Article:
USB devices are a widely used item in the world of technology. Unfortunately they are notoriously vulnerable to exploitation by hackers and malware. As malware grows more and more sophisticated, you can no longer trust simple antivirus scans to protect your business.
This vulnerability has less to do with what the USB carries than what it is made out of. Security Researchers Karston Nohl and Jakob Lell plan on presenting their findings which indicate that USB software is fundamentally broken. They intend to demonstrate that it’s the software itself that is the problem, not the content of the devices. Nohl and Lell created a proof of concept malware called BadUSB, that when installed on a USB drive can potentially compromise a computer by altering files installed from the USB drive without being detected, and mess with the user’s Internet browsing.
Bad to the Bone
BadUSB lives up to its name because once it is introduced it is extremely difficult to locate. BadUSB lies within the firmware that controls the functions of USB devices, not in the flash memory storage of them. This lets the attack code remain undetected even after the device’s storage has been deleted or scanned by antivirus software.
What’s even worse is that this not a fixable problem. The extent to which BadUSB compromises a system is impossible to counter completely (unless USB drives are banned altogether – something that is both inconvenient and frankly, not possible for most PC users). The solution is not as simple as writing a software patch, because the vulnerability lies in the firmware of the device.
Nohl and Lell are not the first researchers to point out these glaring vulnerabilities in USB firmware. While they could have easily copied the code into the USB device’s memory, they spent month’s reverse-engineering the controller chips, which is the part of the device that is responsible for communicating with the PC. Basically, the USB firmware’s code can be reprogrammed to hide malicious code. This prevents even experienced IT technicians from detecting the code and scrubbing it, making it all but impossible to detect without reverse-engineering the code and discovering its presence.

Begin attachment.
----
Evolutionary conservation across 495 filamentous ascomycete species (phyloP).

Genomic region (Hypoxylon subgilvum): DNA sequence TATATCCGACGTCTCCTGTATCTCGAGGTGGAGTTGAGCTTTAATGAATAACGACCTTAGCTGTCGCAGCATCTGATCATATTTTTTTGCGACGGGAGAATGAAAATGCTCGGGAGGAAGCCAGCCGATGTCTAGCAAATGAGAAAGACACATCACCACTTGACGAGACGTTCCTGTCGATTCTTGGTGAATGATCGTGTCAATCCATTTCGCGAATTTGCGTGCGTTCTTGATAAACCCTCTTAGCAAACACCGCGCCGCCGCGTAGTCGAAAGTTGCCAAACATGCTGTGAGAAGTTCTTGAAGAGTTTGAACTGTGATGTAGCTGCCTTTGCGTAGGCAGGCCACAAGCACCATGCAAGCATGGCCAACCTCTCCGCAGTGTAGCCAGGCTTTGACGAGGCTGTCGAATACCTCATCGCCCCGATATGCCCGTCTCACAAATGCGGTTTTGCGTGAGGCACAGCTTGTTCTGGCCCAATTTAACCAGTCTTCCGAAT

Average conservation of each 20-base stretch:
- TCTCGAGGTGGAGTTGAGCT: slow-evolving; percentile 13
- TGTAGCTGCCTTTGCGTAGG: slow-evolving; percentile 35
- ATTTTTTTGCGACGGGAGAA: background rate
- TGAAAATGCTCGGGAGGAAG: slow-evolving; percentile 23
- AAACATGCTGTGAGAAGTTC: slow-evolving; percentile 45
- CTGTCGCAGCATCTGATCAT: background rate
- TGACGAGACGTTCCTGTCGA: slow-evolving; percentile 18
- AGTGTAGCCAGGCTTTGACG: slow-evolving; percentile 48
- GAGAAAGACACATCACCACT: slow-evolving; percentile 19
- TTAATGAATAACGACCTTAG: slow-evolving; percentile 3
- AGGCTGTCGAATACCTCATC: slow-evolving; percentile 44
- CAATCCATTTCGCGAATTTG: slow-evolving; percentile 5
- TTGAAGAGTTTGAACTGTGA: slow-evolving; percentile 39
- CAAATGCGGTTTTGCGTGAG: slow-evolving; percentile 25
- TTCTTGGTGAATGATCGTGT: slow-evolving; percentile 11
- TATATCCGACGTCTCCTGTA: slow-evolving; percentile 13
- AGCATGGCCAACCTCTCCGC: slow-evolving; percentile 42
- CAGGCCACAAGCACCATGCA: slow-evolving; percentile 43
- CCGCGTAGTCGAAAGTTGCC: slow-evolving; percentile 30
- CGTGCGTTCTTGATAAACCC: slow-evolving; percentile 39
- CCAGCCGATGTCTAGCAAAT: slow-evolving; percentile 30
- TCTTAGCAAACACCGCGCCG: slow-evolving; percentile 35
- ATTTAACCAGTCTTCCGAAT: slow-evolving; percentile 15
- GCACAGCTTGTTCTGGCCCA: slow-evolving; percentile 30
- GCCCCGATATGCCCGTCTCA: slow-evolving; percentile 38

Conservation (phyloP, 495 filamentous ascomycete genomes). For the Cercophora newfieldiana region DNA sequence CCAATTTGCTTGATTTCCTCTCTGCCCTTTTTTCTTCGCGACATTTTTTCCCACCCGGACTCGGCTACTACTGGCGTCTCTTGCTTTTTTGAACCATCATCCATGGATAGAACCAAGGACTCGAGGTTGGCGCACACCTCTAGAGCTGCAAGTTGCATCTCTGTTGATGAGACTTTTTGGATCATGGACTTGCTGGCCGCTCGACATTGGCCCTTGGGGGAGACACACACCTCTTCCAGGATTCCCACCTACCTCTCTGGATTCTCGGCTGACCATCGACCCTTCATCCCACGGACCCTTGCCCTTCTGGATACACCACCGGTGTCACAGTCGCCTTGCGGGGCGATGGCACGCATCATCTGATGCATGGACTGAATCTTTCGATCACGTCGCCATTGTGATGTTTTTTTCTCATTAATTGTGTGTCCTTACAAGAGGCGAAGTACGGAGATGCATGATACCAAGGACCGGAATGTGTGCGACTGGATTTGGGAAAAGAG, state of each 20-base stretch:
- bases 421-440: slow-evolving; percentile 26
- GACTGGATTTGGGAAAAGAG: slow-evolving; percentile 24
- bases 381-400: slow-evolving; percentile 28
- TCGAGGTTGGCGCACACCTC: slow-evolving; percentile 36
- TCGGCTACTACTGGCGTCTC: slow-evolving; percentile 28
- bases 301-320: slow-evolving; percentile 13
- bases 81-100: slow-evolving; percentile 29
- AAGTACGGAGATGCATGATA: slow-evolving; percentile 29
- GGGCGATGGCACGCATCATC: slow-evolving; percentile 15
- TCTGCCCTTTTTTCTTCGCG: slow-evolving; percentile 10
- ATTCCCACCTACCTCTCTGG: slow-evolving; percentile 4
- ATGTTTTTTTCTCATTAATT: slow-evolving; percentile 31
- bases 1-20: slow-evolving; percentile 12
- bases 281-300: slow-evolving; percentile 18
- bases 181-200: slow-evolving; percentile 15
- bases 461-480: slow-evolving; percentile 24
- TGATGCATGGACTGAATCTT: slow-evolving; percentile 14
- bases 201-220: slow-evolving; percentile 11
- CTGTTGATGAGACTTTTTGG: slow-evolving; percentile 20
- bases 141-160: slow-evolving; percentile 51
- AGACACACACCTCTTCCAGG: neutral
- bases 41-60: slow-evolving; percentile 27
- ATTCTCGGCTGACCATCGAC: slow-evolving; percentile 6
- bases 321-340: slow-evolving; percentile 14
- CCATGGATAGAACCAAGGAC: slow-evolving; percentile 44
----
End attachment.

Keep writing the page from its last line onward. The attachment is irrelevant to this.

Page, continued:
These days, anything that connects with wires is considered a hindrance. The same is true for most technical devices, including wireless keyboards and mice. The fact that they use USB technology makes them vulnerable to being reprogrammed and exploited. Once BadUSB makes its way into the system, it can cause all types of problems. These issues include replacing software with malicious alternatives, impersonating a wireless keyboard, and hijacking Internet traffic. It can even spy on unsuspecting users.
We’re Here to Tell Ya Honey…
The only sure-fire way to keep your computers safe from USB devices is to not use them. In reality for most of us, that isn’t an option. USB drives are too useful for moving data, and forget about not using a wireless mouse. The easiest solution is to not use USB devices that you don’t trust or are unfamiliar with. Regrettably a long-term solution is still not available. As previously mentioned, the problem lies in the gadgetry of USB technology, and in order to “patch” the problem, USB technology would have to change.
This situation isn’t a threat right now (at least as far as we know) since Nohl and Lell didn’t create BadUSB for malicious use. It’s not spreading across the Internet or via USB devices, but instead they are proving that it could be a threat in the future. Eliminating USB devices from your life isn’t feasible, but it does carry into your BYOD policy. You want to control what devices your employees are connecting to your network and workstations.
If you are concerned about the quality of your network’s security, you should contact Quikteks at (973) 882-4644. We’ll take steps to ensure that you are only allowing secure devices to access your network, and we’ll equip you with an enterprise-level security solution to screen any foreign entities.
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